Simon Rattle’s Berlin Philharmonic bids smashing adieu to Seoul

By Kim Hoo-ran
  • Published : Nov 21, 2017 - 18:12
  • Updated : Nov 21, 2017 - 18:12

Multiple award-winning composer Chin Un-suk’s “Choros Chordon,” which got its Korean premiere by the Berlin Philharmonic Orchestra at Seoul Arts Center on Monday night, could have been as difficult to understand as the composer had anxiously “warned” audiences in local media interviews. But she need not have been so worried.

Perhaps her warnings had served their purpose. One just listened without feeling obligated to try to understand the 11-minute piece, which she described as having to do with the creation of the cosmos.

“Choros Chordon,” or “Dance of the Strings” in English, commissioned by the Berlin Philharmonic Foundation and which Chin dedicated to conductor Simon Rattle, was what she said it was. It created “diverse cosmological scenarios.”

Simon Rattle (left), raises composer Chin Un-suk`s arm after the Korean premiere of "Choros Chordon" by the Berlin Philharmonic Orchestra at Seoul Arts Center on Monday. (Kumho Asiana Cultural Foundation)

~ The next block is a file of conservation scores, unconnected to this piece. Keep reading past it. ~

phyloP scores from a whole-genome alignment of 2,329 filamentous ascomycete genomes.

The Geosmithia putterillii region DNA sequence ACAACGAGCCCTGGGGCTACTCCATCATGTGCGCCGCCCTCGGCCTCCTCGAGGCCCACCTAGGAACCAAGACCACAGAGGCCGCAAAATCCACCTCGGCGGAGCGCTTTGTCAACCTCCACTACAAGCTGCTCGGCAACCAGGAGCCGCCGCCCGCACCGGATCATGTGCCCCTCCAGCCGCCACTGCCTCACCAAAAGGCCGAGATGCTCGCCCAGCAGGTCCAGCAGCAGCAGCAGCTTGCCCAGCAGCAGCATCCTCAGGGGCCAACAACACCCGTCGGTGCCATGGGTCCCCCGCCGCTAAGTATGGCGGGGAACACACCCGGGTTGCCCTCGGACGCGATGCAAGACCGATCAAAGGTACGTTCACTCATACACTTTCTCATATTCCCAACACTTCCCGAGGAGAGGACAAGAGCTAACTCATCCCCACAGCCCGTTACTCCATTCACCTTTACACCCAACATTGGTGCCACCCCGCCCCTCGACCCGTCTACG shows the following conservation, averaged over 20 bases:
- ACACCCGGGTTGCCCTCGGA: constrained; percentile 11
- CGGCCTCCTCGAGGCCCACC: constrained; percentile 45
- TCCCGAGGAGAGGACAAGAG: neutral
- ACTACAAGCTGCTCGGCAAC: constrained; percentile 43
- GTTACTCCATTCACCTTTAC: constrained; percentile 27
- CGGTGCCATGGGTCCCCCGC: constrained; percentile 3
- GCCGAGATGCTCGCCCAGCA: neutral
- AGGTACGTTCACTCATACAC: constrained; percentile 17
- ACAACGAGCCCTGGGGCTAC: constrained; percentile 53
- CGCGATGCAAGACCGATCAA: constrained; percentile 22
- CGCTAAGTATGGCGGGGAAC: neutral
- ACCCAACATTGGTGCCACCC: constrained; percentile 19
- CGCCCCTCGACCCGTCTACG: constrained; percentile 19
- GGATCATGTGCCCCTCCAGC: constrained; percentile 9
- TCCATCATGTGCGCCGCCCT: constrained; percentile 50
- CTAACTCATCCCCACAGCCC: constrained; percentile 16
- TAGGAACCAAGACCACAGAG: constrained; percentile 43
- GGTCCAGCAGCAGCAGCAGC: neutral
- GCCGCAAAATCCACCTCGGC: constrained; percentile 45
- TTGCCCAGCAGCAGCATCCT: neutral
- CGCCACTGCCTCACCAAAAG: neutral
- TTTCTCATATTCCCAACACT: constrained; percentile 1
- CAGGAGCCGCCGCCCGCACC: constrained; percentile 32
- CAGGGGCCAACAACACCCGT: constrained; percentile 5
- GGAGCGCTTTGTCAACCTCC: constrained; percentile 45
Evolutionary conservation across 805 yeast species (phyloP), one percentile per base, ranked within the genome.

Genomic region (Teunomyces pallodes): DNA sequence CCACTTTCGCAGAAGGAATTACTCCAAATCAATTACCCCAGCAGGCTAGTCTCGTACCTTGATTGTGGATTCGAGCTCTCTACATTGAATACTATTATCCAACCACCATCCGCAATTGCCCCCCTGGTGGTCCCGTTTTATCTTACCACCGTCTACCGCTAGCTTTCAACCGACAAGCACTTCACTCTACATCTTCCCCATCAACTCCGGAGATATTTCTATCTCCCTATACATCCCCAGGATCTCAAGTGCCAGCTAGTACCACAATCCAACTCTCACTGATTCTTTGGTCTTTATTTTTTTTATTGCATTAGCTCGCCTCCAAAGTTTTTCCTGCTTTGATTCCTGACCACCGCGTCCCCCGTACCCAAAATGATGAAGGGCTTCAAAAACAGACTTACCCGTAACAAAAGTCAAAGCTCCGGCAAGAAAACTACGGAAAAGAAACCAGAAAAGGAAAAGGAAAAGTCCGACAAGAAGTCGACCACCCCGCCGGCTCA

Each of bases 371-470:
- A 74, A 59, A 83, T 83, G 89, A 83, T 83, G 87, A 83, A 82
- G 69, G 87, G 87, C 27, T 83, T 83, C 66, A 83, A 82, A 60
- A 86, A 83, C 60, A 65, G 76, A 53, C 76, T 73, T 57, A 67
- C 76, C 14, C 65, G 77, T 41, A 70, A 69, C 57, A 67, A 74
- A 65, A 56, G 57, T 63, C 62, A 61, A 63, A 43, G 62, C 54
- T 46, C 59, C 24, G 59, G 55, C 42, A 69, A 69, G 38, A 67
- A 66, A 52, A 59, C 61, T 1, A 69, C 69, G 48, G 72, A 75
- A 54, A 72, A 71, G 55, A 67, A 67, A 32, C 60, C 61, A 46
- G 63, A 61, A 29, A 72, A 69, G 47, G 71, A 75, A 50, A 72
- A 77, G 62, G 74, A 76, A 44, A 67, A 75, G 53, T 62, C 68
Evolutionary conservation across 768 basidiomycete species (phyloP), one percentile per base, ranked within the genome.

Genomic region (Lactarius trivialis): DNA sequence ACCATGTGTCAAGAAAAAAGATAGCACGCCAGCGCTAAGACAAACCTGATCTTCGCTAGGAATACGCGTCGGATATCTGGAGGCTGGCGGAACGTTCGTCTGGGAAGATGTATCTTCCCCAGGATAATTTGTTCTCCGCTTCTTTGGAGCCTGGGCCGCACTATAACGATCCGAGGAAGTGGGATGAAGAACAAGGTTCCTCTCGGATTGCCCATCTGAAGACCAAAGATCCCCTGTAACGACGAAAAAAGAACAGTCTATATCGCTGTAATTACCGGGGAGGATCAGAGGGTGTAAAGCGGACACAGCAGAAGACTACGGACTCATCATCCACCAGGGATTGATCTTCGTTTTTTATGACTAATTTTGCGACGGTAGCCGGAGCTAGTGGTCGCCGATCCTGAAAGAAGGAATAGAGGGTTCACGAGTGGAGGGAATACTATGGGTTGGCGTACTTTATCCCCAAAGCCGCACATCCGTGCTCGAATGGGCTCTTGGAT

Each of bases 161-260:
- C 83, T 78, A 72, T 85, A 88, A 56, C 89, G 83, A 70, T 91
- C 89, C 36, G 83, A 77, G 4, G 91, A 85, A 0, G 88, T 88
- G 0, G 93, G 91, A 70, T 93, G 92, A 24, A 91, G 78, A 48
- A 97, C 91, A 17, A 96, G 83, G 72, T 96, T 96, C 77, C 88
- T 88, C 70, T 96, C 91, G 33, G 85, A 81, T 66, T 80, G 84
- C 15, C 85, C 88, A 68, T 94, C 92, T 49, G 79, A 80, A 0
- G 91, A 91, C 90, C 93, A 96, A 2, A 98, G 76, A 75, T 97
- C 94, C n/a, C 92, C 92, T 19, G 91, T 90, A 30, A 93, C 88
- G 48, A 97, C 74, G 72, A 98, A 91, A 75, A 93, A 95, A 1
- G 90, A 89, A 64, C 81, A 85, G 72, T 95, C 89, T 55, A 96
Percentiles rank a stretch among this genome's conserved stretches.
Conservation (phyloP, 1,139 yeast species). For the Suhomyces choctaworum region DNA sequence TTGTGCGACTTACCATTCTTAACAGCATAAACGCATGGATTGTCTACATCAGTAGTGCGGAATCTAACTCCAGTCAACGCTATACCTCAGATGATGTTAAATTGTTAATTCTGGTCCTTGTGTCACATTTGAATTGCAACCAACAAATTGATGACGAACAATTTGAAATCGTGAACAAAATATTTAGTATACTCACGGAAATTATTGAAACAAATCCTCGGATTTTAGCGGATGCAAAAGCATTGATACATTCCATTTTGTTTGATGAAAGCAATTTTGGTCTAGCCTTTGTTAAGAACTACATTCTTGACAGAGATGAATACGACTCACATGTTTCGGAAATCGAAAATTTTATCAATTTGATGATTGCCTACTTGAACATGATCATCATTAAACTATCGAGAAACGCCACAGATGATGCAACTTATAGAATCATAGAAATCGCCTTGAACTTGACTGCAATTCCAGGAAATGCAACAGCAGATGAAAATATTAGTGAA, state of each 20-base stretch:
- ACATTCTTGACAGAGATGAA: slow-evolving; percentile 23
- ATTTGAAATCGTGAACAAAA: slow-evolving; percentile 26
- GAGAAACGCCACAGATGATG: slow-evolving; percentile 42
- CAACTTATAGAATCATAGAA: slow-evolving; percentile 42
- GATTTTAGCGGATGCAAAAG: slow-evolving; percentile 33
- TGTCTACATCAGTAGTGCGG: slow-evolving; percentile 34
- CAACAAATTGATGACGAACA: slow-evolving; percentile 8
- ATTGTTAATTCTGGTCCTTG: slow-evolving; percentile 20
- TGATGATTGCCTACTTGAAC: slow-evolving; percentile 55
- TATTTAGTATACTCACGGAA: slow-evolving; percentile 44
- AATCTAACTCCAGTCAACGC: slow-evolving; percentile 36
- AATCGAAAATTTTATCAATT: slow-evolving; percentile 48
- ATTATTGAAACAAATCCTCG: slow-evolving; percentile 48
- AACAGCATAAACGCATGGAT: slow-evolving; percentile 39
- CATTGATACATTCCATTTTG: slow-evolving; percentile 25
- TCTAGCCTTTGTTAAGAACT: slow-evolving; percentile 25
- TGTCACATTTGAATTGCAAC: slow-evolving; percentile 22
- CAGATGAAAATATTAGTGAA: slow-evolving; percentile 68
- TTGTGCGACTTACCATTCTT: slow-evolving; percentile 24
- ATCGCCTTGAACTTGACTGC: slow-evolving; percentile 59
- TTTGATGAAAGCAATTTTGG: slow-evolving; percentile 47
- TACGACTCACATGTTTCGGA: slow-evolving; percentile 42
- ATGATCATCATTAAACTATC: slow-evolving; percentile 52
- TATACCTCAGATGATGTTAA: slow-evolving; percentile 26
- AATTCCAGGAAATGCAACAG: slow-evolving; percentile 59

Perhaps it was the programming that made “Choros Chordon” less strange even to ears unfamiliar with contemporary classical music. The evening began with the concert version of Igor Stravinsky’s “Petrushka,” a piece which called upon the audience to imagine puppets dancing.

By the time “Choros Chordon” opened with harp, what sounded like the crumpling of paper and the grating sound of high notes on the strings, the audience was ready to engage in a different way of “understanding” music, through the mind‘s eye. This may have been Chin’s take on Shakespeare’s “music of the spheres”: The piece climaxed into a wondrous, brute cacophony before the buzzing strings abruptly went silent, like a bright star that expired suddenly into the darkness.

“It is a sensational jewel box of sounds and ideas,” Rattle had said in describing “Choros Chordon” at a press conference in Seoul on Sunday. “I always wondered who would take the mantle of Ligeti. I think she has taken it on wonderfully,” he said, in what was surely a great compliment to Chin, a student of the late Ligeti.

After the performance was over, Rattle called Chin to the stage from the audience and the composer joined the maestro and the orchestra onstage, bowing to the wildly applauding audience. It was a moment of well-deserved recognition for the internationally acclaimed composer, whose latest recognition, the Wihuri Sibelius Prize, put her firmly on the pedestal as one of the most outstanding classical composers of our time.

Chin really need not have worried about the audience finding her work too difficult. It might not have been her intention, but the audience appears to have understood her music intuitively.

By Kim Hoo-ran (khooran@heraldcorp.com)